The Best Technology Against Fraud

Cybersecurity has always been a very serious concern not just for businesses but also for personal security. 2022 has seen a rapid increase in both businesses and people stepping up their security towards more secure channels and technological advancements – and it is set to get even more widespread throughout the year.

The global pandemic will continue to be talked about for decades to come, from how it affected us personally to how many businesses had to rapidly adopt new working conditions overnight with no proper security measures in place. It was the biggest period for fraudsters, hackers and threat actors as more and more people had to rely on online platforms for pretty much everything.

Whilst consumer fraud affects customers, the majority of attacks over the past two years have had the aim of obtaining identifying information. Therefore, protection against fraud, identity theft and other threats are always at the forefront of both business owners’ and consumers’ online interactions.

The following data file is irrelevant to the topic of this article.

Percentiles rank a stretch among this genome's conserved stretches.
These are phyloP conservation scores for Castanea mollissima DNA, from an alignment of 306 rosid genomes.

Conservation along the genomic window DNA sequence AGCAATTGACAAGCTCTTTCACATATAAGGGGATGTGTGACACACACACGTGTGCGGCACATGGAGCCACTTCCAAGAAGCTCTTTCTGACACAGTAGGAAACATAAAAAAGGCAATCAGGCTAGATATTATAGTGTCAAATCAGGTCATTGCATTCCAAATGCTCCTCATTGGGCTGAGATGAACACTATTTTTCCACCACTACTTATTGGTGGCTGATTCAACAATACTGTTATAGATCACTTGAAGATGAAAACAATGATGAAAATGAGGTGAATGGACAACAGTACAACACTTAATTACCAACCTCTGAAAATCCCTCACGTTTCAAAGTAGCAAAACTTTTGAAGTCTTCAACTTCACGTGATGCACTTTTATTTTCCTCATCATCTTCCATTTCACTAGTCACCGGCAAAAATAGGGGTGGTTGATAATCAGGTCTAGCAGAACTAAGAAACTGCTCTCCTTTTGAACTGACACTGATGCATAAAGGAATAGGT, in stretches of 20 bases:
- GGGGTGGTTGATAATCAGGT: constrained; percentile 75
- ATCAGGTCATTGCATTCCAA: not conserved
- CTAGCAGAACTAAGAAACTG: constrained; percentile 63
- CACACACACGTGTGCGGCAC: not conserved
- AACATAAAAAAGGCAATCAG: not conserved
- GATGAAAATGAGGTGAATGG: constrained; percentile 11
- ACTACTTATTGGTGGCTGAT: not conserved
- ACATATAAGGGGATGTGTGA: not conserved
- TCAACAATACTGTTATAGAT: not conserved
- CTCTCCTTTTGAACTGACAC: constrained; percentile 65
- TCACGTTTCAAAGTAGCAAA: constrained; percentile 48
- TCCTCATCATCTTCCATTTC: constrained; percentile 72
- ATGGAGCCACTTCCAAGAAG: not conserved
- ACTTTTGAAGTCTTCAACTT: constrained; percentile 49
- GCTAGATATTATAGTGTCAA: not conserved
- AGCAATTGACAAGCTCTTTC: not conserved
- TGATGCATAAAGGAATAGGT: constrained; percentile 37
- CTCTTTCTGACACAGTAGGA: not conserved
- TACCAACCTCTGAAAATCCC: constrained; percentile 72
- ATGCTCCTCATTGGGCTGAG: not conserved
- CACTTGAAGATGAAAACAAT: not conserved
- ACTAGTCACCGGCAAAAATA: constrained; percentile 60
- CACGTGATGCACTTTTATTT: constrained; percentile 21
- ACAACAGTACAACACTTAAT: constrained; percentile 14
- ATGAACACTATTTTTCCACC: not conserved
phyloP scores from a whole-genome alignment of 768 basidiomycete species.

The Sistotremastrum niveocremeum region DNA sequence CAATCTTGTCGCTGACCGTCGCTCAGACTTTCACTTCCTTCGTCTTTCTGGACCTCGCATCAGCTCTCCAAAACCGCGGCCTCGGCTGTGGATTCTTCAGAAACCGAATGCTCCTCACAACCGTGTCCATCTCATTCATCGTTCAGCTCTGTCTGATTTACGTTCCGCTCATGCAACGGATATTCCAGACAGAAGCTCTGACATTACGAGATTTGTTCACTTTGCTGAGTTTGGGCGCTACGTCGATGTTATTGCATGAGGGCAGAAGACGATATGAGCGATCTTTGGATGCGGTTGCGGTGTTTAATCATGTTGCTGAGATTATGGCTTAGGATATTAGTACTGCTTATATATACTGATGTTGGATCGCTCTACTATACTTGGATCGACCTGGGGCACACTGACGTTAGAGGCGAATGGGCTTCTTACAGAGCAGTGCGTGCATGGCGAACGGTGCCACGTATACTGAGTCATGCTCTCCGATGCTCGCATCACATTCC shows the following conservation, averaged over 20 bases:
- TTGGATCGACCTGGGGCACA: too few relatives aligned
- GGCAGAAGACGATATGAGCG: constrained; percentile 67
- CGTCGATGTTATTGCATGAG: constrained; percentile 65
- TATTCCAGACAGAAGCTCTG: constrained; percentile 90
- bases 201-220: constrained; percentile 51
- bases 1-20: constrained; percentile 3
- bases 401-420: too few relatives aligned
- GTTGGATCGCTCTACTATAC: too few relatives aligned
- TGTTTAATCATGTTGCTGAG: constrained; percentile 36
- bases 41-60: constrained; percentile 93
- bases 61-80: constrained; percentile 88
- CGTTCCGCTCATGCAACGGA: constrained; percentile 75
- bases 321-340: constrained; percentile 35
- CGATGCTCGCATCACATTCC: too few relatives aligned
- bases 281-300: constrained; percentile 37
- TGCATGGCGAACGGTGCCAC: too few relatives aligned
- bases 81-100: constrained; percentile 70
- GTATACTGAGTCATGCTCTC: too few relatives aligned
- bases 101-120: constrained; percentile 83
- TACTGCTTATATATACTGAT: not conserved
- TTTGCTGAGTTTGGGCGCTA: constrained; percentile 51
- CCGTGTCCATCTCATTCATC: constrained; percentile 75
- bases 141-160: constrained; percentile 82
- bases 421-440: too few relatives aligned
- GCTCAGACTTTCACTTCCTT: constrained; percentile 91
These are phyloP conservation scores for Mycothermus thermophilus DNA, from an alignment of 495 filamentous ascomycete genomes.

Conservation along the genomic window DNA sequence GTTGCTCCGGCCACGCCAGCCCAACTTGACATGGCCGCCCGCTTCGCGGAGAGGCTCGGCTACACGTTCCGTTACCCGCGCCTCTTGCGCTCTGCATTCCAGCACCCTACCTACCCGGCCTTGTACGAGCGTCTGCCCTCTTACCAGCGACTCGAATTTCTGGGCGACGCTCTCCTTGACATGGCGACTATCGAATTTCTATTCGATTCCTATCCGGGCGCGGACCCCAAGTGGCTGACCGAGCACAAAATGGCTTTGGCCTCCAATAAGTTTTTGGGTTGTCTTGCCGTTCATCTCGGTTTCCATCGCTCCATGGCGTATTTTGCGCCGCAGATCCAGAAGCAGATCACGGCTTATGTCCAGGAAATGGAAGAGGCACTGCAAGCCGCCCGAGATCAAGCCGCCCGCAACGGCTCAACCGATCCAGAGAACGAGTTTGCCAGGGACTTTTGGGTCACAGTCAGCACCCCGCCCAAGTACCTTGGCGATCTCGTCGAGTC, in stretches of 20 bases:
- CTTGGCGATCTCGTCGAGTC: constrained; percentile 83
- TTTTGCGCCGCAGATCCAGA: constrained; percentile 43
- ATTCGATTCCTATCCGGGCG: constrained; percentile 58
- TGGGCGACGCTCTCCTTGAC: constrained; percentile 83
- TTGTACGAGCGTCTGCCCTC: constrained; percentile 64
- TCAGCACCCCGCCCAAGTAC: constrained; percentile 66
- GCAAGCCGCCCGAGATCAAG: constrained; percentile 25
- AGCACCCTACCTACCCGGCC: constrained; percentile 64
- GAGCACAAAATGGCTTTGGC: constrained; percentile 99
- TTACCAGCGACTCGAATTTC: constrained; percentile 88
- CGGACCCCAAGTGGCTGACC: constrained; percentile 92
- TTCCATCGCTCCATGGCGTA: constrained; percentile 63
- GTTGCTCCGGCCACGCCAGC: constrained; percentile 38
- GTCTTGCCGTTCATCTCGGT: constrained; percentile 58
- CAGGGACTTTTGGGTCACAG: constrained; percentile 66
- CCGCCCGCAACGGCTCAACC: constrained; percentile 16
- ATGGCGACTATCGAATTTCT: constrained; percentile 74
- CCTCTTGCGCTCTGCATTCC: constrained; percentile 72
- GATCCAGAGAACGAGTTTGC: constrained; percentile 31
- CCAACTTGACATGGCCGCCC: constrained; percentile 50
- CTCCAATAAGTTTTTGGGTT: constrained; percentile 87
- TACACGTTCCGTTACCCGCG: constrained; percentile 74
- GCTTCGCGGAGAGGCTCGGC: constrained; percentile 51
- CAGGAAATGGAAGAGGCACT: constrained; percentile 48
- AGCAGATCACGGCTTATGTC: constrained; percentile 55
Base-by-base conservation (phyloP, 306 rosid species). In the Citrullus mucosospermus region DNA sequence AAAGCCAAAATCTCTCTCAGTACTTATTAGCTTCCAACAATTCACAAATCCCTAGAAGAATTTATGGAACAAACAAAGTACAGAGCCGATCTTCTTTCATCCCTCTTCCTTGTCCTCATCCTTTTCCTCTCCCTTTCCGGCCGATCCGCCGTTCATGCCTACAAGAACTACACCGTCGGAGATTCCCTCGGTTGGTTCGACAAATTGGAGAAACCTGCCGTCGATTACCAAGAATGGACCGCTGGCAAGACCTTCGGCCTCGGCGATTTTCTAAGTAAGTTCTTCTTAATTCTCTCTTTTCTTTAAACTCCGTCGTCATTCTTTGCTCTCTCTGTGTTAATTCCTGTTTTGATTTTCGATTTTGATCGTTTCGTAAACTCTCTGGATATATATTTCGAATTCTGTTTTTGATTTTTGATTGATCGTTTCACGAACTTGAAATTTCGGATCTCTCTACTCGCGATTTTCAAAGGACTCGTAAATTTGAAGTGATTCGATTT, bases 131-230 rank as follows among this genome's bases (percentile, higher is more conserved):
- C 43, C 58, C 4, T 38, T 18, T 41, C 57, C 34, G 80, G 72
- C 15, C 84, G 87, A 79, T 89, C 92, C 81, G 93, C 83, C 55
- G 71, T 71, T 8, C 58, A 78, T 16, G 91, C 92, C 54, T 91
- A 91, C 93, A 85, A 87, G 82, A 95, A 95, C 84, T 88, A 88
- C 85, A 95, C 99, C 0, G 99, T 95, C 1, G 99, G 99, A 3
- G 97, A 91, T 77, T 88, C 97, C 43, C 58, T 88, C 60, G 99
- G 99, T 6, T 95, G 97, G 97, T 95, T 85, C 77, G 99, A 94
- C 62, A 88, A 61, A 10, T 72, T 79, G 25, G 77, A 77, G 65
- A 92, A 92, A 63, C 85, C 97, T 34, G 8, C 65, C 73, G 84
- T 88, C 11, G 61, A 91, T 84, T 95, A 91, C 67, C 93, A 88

As a company, the main concern should always be on preventing fraud from occurring. If they are unsure where to begin, there are a few technologies that help to combat fraud.


A VPN is one of the most underutilised means for customers and individuals to protect themselves against fraud. Only 30% of people currently utilise a VPN as a part of their digital security and is a very straightforward technology that everyone can use.

If someone connects to free WiFi in a cafe, airport or another establishment that offers the service, their connection goes through a public WiFi ISP, which may be open to hackers who can suddenly intercept all the data you share. Doing so with a VPN redirects internet traffic through a remote server, masking your IP address and encrypting your data, location, browsing history and other items.

As more businesses adopt a remote-first strategy, VPN usage becomes more popular and essential. It is a security measure that should be in effect for everyone.

Password Management

The advice of using a secure password is nothing new – it is one of the oldest pieces of advice that can be given within enterprise security.

Most of us only ever alter our passwords once and then attempt to remember them, and tend to reuse passwords for multiple passwords apps and accounts. Adding a few numbers to the end is usually the height of change for most of them, such as 123 or the day you were born.

These are the simplest and first guesses that hackers focus on, and passwords these days can be determined or decoded easily by a majority of hackers.

For more information on enterprise security and any upcoming risk management events, check out the upcoming events from Whitehall Media.